Visiting the Dead

Tuesday October 7, 2014

Buch Mausoleum .Crisp October days. It’s the perfect time to take a quiet stroll in a cemetery. Sound macabre? Well, maybe, unless you’re planning to visit Bellefontaine Cemetery and Arboretum.

Established in 1849 on the northern outskirts of St. Louis City, as one of America’s first “cites of the dead” influenced by the new cemetery movement. A movement that saw the final resting place as a destination for the living to reflect and remember loved ones in a dignified, beautiful natural surroundings far form the congestion of the city. Bellefontaine’s founders firmly believed their cemetery would become a major civic, cultural and historical institution that considered a “ community classroom”. The goal was to establish a showplace for fine art, architecture and horticulture.

Bellefontaine today is considered an oasis, containing landscape design stabled by

Almerin Hotchkiss, one of the country’s first landscape architects and Bellefontaine’s first grounds superintendent. His work laid the foundation that would give Bellefontaine its Accredited Level II Arboretum.

While its peaceful 314 acres and majestic funerary art is impressive most visitors come to visit Bellefontaine’s famous and infamous dead. Here is the final resting place for likes of William Clark of Lewis And Clark fame and James Eads, whose iron-clad gunboats helped saver the Union and Mississippi River bridge is still in use today.

Kate Brewington Bennett renown as St. Louis’ most beautiful women died young. Her pale lily-white complexion was achieved from ingesting arsenic. She died of arsenic poisoning at the age of 37.

One of the most visited grave sites are those of St. Louis’ famed beer barons, the Buschs and the Lemps of which three committed suicide to gain admittance to their family tomb.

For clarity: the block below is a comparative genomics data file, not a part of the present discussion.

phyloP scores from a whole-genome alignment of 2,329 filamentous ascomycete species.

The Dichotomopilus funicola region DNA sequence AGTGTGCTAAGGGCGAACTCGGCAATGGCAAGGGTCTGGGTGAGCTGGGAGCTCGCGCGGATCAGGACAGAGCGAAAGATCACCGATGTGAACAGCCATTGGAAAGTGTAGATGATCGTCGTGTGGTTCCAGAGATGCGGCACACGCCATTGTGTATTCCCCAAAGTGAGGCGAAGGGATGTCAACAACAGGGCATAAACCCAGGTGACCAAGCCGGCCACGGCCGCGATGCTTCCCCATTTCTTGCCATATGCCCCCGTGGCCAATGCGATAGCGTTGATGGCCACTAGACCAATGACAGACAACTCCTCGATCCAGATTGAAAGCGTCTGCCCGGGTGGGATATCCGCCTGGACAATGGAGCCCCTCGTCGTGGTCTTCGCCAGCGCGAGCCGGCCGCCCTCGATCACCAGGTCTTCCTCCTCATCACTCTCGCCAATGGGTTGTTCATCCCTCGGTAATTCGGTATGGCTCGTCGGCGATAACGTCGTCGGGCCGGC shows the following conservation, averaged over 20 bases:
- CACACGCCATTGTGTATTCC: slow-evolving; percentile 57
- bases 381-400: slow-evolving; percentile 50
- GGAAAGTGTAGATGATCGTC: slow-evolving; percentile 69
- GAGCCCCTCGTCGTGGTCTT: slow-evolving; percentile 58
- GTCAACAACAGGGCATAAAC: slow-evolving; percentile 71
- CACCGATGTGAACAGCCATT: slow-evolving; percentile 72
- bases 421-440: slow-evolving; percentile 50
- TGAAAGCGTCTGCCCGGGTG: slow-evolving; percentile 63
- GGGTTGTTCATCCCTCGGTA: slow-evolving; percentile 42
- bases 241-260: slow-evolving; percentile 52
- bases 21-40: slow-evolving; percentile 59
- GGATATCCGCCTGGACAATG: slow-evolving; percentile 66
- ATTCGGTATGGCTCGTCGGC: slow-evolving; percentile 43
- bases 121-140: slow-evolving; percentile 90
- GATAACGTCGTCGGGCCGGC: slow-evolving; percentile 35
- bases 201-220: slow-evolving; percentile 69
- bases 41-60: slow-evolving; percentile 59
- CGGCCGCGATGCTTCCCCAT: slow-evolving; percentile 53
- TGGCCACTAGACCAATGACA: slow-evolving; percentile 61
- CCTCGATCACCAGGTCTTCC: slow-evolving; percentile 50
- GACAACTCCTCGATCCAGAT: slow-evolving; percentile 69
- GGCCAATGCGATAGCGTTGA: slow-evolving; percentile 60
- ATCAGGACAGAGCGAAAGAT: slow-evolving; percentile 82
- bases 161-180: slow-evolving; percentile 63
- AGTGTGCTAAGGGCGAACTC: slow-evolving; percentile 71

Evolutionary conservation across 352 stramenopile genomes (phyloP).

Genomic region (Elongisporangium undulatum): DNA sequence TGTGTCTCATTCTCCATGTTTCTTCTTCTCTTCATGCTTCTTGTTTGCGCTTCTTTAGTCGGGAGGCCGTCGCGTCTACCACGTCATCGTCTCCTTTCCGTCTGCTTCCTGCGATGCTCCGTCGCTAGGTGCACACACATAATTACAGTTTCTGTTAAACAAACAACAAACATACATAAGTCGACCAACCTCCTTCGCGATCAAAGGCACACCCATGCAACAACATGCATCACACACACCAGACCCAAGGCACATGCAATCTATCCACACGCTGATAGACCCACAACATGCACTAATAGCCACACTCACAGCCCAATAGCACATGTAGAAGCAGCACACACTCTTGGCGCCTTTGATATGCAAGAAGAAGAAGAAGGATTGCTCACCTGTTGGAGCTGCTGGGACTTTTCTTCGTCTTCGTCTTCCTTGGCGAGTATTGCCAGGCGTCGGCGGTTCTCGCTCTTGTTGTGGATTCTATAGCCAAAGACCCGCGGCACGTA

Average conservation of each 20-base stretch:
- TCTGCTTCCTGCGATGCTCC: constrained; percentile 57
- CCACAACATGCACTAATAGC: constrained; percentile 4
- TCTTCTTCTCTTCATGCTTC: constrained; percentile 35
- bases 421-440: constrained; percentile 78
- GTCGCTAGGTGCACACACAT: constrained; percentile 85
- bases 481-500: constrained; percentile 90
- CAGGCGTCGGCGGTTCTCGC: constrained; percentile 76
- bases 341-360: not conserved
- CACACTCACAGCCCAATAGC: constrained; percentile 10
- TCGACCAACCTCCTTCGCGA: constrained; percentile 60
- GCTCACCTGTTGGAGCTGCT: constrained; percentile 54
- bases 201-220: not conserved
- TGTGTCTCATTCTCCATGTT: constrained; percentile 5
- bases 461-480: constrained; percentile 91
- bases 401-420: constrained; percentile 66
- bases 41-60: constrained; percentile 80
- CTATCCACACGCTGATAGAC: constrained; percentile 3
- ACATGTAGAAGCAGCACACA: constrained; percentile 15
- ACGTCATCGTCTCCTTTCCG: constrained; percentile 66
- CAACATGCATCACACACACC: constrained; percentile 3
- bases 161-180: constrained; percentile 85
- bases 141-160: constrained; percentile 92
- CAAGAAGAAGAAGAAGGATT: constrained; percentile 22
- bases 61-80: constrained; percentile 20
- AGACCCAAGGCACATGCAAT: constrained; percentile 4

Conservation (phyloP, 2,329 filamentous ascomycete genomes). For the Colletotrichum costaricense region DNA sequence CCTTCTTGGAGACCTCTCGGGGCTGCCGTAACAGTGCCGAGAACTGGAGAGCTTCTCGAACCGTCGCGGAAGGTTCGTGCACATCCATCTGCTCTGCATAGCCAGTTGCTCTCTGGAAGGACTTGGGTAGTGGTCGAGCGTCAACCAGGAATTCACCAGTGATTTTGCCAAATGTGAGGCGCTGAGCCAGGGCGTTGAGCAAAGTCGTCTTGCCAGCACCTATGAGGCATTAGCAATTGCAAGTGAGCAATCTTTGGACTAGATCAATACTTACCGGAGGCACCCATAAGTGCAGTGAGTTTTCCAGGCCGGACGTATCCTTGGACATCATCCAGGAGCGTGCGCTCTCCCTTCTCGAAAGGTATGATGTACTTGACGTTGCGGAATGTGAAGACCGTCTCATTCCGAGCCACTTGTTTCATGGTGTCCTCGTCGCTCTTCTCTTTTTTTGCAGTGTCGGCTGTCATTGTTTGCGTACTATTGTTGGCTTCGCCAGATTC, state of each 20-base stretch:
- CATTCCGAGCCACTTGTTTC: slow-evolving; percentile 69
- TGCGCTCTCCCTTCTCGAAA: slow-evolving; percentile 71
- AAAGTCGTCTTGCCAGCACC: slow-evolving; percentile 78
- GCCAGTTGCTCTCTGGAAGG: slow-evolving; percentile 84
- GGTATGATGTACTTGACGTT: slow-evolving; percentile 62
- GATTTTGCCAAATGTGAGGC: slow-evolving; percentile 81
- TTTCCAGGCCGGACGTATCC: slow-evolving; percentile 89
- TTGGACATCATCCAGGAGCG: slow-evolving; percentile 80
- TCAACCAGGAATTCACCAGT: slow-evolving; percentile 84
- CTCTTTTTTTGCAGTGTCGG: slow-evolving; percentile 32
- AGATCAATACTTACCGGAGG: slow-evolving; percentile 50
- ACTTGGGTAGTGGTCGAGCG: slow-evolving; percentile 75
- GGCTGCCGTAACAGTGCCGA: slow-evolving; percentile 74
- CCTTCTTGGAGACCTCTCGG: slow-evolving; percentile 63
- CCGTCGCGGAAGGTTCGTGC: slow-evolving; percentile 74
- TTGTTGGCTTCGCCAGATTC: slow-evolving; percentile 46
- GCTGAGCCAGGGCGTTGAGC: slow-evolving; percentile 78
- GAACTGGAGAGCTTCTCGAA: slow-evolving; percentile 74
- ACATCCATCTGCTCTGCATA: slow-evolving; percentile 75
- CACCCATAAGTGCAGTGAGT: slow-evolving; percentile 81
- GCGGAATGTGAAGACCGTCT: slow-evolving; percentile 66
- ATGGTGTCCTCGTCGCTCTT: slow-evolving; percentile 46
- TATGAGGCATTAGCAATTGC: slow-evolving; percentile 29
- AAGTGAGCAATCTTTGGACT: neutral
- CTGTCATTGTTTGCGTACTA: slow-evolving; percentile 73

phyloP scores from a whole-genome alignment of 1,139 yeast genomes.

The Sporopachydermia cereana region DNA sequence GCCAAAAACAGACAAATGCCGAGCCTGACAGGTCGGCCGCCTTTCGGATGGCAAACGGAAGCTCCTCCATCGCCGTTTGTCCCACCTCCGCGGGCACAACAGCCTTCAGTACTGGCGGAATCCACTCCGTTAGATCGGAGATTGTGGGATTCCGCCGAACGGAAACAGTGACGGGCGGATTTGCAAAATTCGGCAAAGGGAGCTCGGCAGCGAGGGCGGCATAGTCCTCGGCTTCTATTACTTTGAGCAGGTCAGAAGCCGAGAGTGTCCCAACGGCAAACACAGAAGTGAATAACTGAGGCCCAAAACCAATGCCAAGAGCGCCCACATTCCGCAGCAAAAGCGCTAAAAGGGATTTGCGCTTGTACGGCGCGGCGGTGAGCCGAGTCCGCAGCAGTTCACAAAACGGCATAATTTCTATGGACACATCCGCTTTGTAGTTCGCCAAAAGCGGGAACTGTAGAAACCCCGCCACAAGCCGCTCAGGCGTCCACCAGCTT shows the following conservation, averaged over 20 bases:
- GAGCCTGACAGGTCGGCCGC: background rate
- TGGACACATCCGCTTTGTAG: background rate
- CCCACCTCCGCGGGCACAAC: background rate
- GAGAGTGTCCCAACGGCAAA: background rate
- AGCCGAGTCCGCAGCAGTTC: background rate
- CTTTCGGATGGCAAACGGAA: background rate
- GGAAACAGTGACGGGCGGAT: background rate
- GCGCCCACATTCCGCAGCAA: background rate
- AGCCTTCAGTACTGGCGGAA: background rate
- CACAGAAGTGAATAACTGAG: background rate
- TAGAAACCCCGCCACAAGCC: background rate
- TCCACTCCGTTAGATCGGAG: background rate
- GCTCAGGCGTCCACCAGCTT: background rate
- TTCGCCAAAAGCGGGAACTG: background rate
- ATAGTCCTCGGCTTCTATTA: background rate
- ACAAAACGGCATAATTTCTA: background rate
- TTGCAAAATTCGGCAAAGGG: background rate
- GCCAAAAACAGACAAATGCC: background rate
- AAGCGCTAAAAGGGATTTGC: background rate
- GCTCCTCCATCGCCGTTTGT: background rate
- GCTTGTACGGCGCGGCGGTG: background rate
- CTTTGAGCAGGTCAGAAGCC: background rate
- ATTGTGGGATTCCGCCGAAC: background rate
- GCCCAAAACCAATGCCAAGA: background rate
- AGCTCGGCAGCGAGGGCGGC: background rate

Each year Bellefontaine hosts Beer Baron Tours covering the brewers unique historic lives, which is accompanied with a beer tasting. Sips, Souls & Strolls tour planned for October 9. Fall wine and hors de oeuvres are hosted at a chapel reception where tales from the crypts of its famous and infamous occupants.

Outside of special events and tour, general visiting hours are 8 a.m to 5 p.m. 365 days a year. Free public bus tours, lead by a Master Guide are held on the second Saturday of the month form 10 a.m. to noon. Reservations are required and can be made at 314- 381-0750. If you miss the bus, no worries – Master guide-led walking tours are offered, providing one of the best ways to experience the haunting beauty of Bellefontaine.

Spirited Cemetery Tours

Déja vu Spirit Reunion, Memorial Cemetery, Ste. Genevieve, MO.
October 25, 2014 5:30 – 8 p.m.
A family friendly living history event provides visitors with an intimate look into the lifestyles and happenings in Missouri’s oldest town during the late 18th and 19th centuries. Tour the cemetery via lantern light and chat “face-to-face” with spirits clad in traditional dress and enjoy a hauntingly good time. Admission is $7 for adults, $3 for children, kids under five are free.

Vintage Voices, Alton Cemetery, Alton Il
Saturdays in October, 1 – 3 p.m.
The annual Vintage Voices heritage program takes visitors for to walk down the shaded paths of the historic Alton Cemetery to meet the men and women who lived in the Alton area during the 19th and early 20th century. Reenactors take position near the gravesite of the person that they have chosen to portray and entertain with first person accounts of their lives. Admission: $12 for adults and $6 for children 6-12.

Guest Blogger Suzanne Corbett contributed to this blog.

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